|Dates||1840 - 1916|
Odilon Redon's career spanned many of the most important art movements of the late 1800s. He exhibited with the Impressionists in 1886, with Les XX in Brussels, and was regarded as a leading Symbolist artist. Before committing to a career in the visual arts in the early 1870s, Redon studied architecture, music, literature, and art criticism. His earliest works, charcoal drawings characterized by mystery, melancholy, and fantasy, were championed by contemporary authors like Stéphane Mallarmé and Joris-Karl Huysmans. Redon's own interest in literature was reflected in his art. He produced drawings and lithographs inspired by the work of Charles Baudelaire, Edgar Allan Poe, and others.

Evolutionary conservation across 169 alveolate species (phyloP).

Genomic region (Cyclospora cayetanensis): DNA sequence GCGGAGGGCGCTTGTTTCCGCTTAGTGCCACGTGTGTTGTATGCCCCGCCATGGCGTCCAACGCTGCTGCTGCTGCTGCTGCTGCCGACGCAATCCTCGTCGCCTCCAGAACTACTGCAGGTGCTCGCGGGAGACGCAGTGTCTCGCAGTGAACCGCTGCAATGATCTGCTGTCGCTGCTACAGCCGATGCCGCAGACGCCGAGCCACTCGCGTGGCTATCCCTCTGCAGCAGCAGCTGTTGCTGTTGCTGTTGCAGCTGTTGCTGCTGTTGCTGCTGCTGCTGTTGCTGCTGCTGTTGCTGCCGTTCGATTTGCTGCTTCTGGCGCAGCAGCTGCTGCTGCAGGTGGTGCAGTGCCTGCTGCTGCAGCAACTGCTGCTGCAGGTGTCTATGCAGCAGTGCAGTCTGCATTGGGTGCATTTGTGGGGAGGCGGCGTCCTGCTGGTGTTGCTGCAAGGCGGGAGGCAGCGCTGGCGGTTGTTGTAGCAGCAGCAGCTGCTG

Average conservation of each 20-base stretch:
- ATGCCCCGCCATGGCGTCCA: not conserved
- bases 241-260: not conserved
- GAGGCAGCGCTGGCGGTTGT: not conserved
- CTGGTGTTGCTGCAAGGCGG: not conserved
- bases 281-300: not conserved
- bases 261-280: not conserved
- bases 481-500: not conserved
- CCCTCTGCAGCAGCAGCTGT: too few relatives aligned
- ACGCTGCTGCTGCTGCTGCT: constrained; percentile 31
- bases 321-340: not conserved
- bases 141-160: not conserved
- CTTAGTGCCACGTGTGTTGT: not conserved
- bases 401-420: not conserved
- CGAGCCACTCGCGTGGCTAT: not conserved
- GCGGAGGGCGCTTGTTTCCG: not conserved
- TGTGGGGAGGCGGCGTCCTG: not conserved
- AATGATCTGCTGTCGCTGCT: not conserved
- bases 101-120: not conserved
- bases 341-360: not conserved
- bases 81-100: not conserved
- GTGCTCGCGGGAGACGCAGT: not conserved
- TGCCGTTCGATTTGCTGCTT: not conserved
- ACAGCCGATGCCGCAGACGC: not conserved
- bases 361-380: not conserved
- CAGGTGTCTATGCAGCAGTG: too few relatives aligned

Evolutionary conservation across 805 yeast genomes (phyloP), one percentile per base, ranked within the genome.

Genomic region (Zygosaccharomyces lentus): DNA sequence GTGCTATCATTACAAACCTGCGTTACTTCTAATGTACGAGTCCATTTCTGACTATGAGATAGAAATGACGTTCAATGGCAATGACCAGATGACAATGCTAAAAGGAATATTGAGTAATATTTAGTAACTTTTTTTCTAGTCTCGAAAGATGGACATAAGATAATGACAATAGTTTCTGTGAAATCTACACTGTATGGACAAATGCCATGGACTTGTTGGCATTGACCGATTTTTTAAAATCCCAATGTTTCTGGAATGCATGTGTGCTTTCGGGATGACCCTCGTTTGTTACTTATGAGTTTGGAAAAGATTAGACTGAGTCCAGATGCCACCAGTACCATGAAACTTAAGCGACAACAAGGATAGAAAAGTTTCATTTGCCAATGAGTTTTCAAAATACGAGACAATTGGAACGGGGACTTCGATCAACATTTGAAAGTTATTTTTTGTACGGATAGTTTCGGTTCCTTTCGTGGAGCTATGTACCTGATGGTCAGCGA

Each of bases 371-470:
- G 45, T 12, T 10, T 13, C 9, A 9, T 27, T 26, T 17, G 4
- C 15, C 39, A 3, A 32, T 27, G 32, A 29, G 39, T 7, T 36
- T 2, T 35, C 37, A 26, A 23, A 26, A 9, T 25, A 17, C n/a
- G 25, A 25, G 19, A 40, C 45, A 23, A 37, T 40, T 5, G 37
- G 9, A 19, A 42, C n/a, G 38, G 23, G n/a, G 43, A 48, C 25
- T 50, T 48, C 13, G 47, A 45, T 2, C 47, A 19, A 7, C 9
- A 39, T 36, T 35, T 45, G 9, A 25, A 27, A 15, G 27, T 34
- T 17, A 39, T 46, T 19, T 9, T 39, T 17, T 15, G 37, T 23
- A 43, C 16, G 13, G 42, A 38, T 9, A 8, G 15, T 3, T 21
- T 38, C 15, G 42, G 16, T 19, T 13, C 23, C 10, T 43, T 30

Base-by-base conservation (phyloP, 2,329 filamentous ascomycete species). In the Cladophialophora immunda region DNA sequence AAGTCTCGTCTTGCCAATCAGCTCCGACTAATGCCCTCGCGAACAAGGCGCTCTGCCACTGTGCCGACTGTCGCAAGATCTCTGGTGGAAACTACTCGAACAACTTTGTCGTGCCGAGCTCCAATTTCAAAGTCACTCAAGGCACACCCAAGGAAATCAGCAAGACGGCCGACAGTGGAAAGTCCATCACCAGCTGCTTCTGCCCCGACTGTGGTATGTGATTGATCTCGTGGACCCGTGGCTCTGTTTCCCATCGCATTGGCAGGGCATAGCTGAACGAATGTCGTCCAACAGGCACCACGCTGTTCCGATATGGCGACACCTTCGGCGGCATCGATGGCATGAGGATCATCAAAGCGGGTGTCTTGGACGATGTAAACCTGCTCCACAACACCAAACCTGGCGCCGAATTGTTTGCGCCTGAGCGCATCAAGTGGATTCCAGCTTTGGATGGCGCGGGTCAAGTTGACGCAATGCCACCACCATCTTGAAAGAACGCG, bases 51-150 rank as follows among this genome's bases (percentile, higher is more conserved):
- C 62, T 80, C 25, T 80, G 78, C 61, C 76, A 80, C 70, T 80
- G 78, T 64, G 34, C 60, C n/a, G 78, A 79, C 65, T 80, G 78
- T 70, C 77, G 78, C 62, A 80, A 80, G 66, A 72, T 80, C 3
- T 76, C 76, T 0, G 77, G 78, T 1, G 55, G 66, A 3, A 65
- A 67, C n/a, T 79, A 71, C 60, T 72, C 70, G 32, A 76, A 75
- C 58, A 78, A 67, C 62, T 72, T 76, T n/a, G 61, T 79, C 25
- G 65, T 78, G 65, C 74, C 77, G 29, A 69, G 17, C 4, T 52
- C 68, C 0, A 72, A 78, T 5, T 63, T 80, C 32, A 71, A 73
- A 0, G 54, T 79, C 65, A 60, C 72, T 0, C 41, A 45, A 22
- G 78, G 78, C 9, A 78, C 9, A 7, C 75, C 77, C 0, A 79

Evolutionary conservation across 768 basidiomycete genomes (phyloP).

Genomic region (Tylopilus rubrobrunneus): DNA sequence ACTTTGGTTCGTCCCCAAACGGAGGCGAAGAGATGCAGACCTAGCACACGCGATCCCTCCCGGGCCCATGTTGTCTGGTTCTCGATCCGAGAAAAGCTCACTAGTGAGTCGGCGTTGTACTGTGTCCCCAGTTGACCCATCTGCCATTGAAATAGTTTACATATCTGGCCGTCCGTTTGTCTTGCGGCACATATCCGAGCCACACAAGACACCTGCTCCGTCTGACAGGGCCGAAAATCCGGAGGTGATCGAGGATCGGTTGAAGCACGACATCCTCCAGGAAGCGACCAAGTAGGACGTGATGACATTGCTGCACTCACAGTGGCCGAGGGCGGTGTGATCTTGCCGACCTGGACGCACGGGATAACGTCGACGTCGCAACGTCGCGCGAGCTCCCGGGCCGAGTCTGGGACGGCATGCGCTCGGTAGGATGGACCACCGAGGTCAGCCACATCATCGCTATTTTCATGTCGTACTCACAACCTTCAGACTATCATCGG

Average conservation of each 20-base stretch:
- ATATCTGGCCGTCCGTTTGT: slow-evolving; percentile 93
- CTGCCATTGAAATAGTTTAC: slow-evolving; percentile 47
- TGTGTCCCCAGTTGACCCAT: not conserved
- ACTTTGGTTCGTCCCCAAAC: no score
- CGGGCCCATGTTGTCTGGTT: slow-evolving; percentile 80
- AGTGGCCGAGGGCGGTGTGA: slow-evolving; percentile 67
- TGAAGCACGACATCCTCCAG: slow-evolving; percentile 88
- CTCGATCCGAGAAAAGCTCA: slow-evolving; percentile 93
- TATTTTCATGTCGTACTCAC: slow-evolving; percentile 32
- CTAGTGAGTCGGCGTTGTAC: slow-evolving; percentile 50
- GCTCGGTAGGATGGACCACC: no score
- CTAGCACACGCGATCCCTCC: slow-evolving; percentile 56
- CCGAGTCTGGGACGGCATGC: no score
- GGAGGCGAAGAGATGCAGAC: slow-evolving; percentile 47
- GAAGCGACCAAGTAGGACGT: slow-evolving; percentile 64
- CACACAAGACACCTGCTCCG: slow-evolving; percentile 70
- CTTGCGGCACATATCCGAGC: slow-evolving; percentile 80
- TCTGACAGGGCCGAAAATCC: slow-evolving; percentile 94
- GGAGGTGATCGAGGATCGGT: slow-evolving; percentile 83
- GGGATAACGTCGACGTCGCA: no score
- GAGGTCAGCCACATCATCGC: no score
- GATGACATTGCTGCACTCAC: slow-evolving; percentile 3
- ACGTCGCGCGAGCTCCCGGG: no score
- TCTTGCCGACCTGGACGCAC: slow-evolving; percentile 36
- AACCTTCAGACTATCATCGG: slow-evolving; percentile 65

Until about 1890, Redon was known almost exclusively for his monochromatic work. But his creative energies gradually moved toward color, and by 1900 he mostly produced oil paintings and pastels. As his art became more colorful, it also became more decorative, leading to commissions for screens and murals. He also produced decorative ensembles, the most ambitious being eighteen panels for the dining room of Baron de Domecy, a long-standing patron. But despite Redon's shifting interests, his fundamental aesthetic remained unchanged. Redon insisted on reference to nature, but nature filtered through memory and imagination, producing dream-like forms and dazzling surfaces.